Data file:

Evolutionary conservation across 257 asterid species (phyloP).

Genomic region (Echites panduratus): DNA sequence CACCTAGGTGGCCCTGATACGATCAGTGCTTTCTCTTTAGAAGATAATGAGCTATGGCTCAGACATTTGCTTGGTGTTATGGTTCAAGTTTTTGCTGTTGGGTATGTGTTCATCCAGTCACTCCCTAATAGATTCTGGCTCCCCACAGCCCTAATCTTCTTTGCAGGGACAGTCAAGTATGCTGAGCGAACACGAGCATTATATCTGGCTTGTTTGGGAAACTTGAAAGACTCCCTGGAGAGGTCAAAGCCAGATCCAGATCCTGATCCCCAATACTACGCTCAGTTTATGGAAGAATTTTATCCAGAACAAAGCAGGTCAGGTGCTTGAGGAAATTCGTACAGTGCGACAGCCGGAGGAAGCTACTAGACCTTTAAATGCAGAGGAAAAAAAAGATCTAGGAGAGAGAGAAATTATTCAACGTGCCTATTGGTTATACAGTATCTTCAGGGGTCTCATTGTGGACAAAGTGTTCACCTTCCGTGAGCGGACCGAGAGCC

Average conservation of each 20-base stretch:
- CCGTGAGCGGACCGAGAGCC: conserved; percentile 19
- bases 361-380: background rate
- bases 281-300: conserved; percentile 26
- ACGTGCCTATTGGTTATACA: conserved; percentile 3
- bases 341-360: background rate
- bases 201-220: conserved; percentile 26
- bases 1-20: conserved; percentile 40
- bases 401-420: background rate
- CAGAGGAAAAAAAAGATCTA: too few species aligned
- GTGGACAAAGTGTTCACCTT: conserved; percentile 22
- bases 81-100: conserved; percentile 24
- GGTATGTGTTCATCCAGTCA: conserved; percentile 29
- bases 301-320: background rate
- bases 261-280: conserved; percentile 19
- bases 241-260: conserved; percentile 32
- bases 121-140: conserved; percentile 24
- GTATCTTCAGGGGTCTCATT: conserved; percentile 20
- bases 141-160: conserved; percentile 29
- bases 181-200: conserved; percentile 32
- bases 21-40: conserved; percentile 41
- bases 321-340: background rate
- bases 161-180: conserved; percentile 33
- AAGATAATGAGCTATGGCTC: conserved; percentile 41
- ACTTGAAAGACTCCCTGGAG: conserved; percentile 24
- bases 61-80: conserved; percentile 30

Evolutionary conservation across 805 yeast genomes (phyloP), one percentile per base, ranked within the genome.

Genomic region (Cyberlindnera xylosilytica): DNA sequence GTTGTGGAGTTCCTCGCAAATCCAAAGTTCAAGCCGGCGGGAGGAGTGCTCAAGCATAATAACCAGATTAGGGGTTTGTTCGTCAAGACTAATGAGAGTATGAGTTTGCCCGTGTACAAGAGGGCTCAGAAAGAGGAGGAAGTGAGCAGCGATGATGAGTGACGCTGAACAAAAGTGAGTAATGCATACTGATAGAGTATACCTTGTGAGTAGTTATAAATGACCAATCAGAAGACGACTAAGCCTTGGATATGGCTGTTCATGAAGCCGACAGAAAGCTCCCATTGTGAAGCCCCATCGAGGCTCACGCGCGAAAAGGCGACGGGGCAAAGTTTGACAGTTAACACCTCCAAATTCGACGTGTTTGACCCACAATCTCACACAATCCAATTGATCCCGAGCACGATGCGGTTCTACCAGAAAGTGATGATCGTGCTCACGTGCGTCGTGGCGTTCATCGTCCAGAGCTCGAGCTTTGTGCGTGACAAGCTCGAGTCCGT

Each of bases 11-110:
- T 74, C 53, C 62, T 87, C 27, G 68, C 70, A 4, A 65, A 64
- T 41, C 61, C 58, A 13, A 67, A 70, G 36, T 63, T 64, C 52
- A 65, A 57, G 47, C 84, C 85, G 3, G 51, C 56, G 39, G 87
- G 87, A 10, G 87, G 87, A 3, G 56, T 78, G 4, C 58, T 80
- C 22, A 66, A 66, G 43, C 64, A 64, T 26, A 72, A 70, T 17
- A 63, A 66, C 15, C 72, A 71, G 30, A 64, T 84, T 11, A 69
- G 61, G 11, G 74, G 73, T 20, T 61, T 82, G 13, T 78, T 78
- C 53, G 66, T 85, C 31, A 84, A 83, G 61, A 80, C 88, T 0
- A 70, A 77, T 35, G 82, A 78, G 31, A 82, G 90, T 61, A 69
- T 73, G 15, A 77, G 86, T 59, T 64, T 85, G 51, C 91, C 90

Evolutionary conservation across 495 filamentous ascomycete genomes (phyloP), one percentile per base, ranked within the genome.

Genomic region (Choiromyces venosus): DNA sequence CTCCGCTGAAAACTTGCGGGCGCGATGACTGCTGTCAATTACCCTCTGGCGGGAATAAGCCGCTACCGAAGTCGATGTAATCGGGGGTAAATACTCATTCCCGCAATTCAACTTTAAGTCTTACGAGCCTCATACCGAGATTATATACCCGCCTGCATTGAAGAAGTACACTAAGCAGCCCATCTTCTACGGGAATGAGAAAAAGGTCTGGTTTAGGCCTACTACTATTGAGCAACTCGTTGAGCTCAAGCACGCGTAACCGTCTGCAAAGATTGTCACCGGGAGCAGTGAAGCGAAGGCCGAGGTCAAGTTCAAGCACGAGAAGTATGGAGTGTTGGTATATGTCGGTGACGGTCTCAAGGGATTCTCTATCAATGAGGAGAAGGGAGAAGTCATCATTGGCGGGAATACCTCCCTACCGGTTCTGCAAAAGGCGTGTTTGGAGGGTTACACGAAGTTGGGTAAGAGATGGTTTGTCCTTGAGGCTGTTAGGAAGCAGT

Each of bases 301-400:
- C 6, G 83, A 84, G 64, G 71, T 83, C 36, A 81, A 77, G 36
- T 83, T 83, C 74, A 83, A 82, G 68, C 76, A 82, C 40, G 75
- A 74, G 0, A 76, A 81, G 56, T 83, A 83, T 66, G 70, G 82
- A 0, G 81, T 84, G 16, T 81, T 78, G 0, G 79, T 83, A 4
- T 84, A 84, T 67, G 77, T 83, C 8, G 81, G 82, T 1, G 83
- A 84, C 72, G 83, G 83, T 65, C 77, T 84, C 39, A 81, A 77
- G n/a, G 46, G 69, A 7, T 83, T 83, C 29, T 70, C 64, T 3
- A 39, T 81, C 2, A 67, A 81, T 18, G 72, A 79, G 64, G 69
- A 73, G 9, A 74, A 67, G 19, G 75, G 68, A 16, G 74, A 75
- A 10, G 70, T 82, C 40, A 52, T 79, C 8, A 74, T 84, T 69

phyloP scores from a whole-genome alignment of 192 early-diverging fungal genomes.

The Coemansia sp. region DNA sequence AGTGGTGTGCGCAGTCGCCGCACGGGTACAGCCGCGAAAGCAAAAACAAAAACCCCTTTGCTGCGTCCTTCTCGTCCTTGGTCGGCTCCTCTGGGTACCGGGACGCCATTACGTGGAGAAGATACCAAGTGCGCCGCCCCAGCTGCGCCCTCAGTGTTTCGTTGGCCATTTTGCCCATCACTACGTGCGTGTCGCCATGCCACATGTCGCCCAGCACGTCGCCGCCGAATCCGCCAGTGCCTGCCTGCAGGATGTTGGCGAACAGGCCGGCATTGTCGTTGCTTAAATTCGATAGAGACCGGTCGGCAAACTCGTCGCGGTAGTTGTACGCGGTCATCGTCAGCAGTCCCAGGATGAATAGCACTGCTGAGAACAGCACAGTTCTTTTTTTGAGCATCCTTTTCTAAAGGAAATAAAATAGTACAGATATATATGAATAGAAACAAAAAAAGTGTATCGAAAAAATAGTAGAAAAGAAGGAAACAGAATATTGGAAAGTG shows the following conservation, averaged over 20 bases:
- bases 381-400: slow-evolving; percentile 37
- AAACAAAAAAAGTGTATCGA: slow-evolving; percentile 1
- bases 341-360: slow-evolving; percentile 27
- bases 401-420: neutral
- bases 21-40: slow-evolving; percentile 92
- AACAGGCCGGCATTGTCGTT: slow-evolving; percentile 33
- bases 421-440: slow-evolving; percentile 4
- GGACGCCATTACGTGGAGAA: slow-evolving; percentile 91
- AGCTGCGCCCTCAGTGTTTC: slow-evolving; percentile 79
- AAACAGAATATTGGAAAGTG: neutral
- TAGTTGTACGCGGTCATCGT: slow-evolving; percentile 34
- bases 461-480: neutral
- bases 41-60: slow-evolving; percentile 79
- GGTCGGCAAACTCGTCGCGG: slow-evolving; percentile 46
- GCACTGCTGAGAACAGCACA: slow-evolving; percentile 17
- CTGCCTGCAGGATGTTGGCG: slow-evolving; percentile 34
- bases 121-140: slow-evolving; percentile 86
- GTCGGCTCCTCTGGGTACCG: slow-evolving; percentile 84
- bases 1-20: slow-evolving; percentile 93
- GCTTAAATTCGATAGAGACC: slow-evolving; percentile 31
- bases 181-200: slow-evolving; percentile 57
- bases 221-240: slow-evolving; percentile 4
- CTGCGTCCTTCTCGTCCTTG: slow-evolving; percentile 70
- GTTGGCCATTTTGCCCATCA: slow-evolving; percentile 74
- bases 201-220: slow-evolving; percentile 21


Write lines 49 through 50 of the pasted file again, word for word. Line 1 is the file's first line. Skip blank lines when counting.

- T 84, A 84, T 67, G 77, T 83, C 8, G 81, G 82, T 1, G 83
- A 84, C 72, G 83, G 83, T 65, C 77, T 84, C 39, A 81, A 77